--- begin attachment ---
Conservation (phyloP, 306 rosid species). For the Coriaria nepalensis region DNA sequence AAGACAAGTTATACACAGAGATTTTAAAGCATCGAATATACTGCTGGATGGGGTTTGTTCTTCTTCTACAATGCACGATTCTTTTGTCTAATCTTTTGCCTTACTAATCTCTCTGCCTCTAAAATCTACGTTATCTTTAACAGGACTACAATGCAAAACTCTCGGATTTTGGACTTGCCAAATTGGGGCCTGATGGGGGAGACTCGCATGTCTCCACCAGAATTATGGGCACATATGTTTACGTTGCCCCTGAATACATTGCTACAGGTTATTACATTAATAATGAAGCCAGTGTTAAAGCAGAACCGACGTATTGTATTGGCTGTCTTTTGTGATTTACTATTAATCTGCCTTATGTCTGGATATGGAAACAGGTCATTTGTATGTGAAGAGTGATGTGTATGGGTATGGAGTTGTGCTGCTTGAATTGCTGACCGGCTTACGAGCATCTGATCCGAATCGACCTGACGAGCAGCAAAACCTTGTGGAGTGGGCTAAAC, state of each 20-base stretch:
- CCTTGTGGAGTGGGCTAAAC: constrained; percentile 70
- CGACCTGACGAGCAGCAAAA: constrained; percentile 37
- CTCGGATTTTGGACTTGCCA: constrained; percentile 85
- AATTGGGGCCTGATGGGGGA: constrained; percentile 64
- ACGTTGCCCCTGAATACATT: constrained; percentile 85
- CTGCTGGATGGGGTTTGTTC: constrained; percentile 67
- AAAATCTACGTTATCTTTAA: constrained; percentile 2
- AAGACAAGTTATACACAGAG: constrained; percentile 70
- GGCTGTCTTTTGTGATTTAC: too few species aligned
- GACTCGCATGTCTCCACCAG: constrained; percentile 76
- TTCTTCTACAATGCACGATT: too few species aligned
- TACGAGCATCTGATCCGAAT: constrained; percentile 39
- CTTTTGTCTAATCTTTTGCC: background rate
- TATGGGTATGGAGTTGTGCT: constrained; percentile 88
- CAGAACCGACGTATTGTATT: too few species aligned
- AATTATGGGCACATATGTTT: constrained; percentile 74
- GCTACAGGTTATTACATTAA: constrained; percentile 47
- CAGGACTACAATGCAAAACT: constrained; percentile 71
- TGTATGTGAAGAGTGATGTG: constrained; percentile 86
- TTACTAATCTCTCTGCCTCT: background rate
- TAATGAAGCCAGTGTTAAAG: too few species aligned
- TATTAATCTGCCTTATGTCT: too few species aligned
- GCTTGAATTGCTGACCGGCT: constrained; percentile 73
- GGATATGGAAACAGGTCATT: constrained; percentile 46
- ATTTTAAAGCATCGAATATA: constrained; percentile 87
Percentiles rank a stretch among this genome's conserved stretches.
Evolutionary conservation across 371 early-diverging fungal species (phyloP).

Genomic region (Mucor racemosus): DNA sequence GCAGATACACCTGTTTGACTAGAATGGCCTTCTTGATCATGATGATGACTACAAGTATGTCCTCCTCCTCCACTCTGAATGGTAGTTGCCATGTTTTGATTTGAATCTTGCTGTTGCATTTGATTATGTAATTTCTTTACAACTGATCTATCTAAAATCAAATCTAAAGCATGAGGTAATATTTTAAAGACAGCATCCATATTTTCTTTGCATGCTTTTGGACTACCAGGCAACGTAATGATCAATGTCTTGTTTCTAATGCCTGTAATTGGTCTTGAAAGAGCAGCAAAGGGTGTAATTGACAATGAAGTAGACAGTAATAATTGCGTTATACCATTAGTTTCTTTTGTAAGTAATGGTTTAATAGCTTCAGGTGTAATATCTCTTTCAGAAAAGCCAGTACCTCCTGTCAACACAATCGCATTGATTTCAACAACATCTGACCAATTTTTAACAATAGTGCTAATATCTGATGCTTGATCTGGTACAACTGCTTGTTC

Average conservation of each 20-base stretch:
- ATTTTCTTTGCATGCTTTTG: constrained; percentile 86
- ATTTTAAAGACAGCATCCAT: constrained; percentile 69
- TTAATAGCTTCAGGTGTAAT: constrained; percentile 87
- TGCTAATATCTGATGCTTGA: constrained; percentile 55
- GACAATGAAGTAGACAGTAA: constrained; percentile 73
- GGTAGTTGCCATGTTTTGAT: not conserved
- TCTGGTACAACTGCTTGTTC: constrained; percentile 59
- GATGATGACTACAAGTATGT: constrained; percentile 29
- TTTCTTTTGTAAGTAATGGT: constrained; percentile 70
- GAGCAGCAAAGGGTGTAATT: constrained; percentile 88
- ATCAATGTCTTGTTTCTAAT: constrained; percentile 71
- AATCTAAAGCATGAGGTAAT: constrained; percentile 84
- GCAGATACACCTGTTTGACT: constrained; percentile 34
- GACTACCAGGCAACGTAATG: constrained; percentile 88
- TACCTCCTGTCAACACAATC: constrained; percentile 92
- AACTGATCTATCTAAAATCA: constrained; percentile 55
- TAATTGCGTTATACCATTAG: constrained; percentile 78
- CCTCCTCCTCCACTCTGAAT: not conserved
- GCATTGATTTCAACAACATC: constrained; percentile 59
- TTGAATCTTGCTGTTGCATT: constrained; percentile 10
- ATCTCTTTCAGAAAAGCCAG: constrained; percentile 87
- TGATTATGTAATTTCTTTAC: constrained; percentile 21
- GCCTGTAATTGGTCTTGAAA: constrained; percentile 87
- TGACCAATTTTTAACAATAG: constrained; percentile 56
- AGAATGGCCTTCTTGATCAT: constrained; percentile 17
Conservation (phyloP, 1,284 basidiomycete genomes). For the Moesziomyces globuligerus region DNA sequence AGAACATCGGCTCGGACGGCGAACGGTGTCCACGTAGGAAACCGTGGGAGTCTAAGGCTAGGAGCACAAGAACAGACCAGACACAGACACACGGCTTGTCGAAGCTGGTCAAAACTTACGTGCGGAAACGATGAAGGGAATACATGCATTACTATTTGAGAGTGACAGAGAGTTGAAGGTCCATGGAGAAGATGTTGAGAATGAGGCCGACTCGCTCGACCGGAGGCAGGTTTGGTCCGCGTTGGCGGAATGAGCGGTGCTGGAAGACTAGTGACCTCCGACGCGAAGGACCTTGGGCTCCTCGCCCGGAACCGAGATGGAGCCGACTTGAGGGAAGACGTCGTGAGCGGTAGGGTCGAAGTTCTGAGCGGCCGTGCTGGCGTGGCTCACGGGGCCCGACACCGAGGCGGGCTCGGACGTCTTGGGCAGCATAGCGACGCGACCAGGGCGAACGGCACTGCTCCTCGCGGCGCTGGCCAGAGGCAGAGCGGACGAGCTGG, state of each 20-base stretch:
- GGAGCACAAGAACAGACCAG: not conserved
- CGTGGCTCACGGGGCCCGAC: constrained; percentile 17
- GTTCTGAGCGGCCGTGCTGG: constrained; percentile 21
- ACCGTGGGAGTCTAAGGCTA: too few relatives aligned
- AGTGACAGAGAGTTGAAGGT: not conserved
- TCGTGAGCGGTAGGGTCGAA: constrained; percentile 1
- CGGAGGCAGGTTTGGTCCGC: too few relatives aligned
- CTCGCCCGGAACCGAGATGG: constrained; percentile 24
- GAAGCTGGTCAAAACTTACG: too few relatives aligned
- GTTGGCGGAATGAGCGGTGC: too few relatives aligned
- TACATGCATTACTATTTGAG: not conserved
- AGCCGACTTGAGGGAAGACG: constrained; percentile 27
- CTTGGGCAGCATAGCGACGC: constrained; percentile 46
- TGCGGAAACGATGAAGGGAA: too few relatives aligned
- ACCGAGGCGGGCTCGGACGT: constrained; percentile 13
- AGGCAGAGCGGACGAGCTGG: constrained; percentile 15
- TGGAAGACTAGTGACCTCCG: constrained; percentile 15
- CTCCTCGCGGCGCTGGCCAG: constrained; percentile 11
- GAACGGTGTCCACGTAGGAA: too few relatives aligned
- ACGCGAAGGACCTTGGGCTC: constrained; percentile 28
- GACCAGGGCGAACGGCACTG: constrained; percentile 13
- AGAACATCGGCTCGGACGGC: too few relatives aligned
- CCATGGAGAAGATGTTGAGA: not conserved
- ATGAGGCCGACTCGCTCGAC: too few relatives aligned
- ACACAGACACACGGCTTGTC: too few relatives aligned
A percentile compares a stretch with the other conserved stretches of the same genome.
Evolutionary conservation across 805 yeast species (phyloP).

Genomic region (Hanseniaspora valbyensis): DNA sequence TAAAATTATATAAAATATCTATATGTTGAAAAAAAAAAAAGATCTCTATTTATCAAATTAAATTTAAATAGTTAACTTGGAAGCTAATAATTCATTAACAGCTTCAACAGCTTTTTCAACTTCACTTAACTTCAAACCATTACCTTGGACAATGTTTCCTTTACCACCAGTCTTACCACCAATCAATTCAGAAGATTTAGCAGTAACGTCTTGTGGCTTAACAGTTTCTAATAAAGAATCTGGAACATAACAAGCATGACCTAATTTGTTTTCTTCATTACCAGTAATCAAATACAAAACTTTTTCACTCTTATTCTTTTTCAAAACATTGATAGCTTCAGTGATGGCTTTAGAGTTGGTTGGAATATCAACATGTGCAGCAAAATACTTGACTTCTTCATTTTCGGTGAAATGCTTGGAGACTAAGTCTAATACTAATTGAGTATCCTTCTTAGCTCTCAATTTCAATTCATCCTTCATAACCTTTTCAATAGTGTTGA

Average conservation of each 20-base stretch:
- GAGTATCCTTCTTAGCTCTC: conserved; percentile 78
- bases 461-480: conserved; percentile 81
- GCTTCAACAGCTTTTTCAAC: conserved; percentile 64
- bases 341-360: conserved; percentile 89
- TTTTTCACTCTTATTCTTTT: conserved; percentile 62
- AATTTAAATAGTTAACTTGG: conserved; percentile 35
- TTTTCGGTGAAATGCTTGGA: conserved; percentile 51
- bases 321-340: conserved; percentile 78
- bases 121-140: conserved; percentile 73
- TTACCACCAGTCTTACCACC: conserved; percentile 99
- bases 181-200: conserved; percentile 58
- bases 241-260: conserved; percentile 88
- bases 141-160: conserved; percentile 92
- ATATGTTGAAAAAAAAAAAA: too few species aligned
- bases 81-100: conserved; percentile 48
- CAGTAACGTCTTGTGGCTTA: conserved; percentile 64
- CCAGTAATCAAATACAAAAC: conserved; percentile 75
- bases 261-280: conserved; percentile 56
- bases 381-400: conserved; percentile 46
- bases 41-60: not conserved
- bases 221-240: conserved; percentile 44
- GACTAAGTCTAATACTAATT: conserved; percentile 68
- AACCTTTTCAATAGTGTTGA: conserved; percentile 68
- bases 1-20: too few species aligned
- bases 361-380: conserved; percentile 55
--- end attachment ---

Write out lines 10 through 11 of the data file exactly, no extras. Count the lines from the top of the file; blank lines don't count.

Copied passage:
- GGCTGTCTTTTGTGATTTAC: too few species aligned
- GACTCGCATGTCTCCACCAG: constrained; percentile 76